In the current economy, many families are doing whatever it takes to cut costs. Putting off dental visits can actually end up costing you more in the long run, but there are ways to reduce dental expenses. The following tips will help you keep your teeth healthy and leave more money in your wallet:
Take good care of your teeth.
It may seem obvious, but brushing twice a day and flossing regularly will go a long way toward good oral health. The better shape your mouth is in, the less money you will spend on fillings or other repairs. If you have young children, encourage these habits with them as well.
Visit the dentist regularly.
Usually, your dental insurance covers a cleaning and exam twice a year. You have already paid the premiums so why not use the service. Plus, these appointments allow your dentist to monitor your dental health and catch any issues before they escalate into bigger problems.
Complete the necessary and/or more expensive procedures right away.
This tip may seem counter-intuitive to saving your budget, but this strategy really does work. If you don’t get the crown you need now, you could face a crown and a root canal later.
Inquire about payment plans.
Especially if you don’t have dental insurance, asking about payment plans can really help your pocket book – so you don’t have to pay a large sum all at once. At Metrowest Prosthodontics, third-party financing is offered through CareCredit and Citi Healthcard. Low or no-interest financing is available for qualified applicants.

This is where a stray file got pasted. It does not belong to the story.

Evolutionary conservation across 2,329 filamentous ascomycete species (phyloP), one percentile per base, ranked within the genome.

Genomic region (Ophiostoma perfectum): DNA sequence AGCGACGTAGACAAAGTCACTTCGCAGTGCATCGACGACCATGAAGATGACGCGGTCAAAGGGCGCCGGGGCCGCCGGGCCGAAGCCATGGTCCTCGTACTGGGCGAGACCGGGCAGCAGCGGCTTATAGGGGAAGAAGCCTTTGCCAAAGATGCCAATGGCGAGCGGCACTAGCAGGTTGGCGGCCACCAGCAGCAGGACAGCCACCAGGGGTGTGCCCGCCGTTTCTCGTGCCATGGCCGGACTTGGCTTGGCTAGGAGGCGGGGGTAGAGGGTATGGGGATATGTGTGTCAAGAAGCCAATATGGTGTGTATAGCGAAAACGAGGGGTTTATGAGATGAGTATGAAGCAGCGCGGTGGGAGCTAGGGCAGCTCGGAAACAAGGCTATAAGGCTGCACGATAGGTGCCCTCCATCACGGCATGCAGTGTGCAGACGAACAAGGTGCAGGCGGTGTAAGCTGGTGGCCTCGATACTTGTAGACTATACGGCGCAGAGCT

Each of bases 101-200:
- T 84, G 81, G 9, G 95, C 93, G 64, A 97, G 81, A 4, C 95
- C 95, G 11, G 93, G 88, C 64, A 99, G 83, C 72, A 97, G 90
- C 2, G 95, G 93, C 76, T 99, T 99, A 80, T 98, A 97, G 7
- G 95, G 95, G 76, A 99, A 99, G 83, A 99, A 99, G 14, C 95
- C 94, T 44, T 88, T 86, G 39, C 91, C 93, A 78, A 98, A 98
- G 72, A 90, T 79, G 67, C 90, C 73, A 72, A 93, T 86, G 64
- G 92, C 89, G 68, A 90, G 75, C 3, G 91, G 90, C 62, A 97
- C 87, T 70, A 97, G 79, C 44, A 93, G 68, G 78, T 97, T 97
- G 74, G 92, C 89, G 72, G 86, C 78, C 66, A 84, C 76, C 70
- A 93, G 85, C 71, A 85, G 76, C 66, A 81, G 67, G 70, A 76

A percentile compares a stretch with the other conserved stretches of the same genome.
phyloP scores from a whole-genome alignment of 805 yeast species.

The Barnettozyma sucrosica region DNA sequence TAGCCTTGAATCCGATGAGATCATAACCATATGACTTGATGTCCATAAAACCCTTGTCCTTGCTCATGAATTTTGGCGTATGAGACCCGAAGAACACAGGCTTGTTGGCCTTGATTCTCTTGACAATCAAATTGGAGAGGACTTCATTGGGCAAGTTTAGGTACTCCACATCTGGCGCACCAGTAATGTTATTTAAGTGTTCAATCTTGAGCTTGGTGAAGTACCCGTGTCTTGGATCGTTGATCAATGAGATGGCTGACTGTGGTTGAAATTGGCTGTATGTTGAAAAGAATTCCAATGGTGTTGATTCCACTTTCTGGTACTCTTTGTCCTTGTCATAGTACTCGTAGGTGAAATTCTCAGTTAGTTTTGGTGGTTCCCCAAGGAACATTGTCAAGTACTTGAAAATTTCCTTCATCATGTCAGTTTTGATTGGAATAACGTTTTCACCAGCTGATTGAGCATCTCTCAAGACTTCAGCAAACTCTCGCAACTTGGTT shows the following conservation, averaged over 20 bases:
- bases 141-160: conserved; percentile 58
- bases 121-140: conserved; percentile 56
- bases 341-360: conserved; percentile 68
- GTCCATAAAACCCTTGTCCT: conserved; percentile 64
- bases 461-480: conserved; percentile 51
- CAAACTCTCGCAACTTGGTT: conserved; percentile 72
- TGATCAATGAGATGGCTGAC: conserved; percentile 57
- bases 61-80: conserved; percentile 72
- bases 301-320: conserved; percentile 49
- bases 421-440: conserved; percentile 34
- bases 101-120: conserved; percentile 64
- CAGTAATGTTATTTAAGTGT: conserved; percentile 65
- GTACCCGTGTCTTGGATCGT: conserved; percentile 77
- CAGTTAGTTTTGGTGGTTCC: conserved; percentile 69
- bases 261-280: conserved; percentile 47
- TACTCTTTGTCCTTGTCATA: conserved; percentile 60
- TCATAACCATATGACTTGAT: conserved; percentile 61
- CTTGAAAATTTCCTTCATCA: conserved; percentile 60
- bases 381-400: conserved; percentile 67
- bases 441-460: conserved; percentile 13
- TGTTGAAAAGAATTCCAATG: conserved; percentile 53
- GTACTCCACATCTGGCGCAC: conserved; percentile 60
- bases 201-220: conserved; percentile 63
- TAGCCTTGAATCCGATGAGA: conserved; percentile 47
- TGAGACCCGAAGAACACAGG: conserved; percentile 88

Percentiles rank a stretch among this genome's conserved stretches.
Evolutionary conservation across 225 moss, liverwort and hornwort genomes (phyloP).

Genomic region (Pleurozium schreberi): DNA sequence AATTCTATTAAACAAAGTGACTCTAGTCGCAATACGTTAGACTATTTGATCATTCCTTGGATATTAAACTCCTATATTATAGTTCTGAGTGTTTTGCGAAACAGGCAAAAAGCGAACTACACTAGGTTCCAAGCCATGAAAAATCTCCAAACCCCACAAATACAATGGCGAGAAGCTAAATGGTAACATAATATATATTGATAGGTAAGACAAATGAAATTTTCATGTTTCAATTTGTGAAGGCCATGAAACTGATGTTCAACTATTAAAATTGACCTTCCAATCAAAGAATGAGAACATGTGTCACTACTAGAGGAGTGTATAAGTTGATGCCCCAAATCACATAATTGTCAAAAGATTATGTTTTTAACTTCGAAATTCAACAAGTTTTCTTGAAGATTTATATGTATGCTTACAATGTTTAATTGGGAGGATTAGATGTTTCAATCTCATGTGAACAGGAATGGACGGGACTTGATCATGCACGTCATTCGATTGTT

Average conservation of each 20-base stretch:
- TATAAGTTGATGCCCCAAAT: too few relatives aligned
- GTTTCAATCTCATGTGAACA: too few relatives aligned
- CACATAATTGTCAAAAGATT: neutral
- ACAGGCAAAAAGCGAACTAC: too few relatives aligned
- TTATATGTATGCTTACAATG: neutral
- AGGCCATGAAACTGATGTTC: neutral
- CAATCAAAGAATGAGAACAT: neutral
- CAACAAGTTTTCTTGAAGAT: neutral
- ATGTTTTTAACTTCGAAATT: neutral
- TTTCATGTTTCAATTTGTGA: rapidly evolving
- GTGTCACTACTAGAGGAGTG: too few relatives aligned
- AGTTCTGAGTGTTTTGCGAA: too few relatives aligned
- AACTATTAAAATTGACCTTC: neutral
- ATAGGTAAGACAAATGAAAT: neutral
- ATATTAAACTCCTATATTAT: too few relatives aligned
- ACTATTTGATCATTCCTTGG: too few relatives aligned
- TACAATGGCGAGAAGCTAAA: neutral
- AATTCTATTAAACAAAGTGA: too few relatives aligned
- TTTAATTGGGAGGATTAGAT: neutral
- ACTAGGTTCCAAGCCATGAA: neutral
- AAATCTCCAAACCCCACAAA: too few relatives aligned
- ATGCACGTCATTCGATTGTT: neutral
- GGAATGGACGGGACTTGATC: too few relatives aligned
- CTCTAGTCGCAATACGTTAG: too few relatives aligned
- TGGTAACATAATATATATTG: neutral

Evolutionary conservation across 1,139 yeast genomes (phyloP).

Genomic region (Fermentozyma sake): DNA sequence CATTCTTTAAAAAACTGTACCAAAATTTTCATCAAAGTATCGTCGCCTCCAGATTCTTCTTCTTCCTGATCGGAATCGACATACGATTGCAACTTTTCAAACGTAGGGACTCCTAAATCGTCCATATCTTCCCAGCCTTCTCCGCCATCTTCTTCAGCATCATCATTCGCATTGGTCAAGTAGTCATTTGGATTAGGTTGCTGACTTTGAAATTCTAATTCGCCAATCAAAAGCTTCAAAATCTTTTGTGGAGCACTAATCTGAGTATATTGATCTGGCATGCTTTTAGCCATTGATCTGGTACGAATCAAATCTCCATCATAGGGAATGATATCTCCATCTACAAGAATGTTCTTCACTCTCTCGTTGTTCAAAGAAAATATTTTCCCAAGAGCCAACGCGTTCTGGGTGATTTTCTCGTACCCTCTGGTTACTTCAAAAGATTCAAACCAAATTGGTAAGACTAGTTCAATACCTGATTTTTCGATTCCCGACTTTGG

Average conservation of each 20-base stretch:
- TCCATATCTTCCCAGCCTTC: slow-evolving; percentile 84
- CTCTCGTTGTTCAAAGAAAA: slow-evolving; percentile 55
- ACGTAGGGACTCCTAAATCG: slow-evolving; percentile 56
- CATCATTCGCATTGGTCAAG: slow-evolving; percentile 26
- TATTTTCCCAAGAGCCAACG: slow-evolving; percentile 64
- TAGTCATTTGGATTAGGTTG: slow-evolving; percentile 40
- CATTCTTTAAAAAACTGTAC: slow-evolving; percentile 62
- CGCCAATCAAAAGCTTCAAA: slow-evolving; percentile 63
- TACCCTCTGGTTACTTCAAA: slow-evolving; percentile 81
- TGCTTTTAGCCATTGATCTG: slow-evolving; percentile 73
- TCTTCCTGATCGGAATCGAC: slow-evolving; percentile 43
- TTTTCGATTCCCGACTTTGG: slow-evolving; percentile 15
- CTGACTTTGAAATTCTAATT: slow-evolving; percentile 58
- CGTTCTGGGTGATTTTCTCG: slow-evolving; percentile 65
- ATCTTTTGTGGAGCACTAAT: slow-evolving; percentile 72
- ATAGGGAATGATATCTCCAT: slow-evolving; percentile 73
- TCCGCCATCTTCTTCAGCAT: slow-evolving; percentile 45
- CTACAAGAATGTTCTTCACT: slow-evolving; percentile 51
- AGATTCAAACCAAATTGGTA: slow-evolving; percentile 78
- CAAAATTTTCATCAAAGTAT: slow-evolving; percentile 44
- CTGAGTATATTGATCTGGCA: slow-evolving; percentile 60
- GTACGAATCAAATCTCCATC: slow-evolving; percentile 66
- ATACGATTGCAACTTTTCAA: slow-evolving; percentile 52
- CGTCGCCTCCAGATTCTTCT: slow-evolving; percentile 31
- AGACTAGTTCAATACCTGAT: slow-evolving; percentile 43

Making a trip to the dentist’s office doesn’t usually top anyone’s lists of fun things to do; however, you don’t have to view the experience with dread. Regular checkups enable your dentist to evaluate your oral health and keep your smile in good shape. The American Dental Association actually recommends twice yearly visits in most cases.
Knowing what to expect from your visit may ease some of the stress. When you have specific issues to discuss, like cosmetic updates or replacement options for missing teeth, consider writing down your concerns and bringing the list with you. If you are new to the office, call ahead to find out about any necessary paperwork you may need to fill out before your actual appointment time.
At the beginning of your visit, the dentist or hygienist will usually review your oral and overall health to make any updates to your history. Depending on how long it’s been since your last appointment, X-rays may also be taken. Usually, the hygienist will look at your teeth, evaluate your gums, and perform a cleaning. If the hygienist discovers any issues, like signs or gum disease, the dentist will make recommendations to address the problems and restore your oral health.
After your cleaning, the dentist will usually examine your teeth, gums, and mouth. The doctor will want to assess your current oral health status as well as look at previous restorations to make sure there aren’t any problems. Your dentist will also let you know of any current concerns, including possible cavities or gum inflammation. At this time, your doctor will explain the suggested treatment and create a detailed plan for any additional care.Read More »
As approximately 70 million Baby Boomers start to reach their Golden years, dental health issues can become a concern. Although the aging process does have an impact on dental health, proper care of teeth and gums can ensure the lasting beauty of your smile. Knowing what to look for can help you take precautions and keep your oral health in tip-top shape.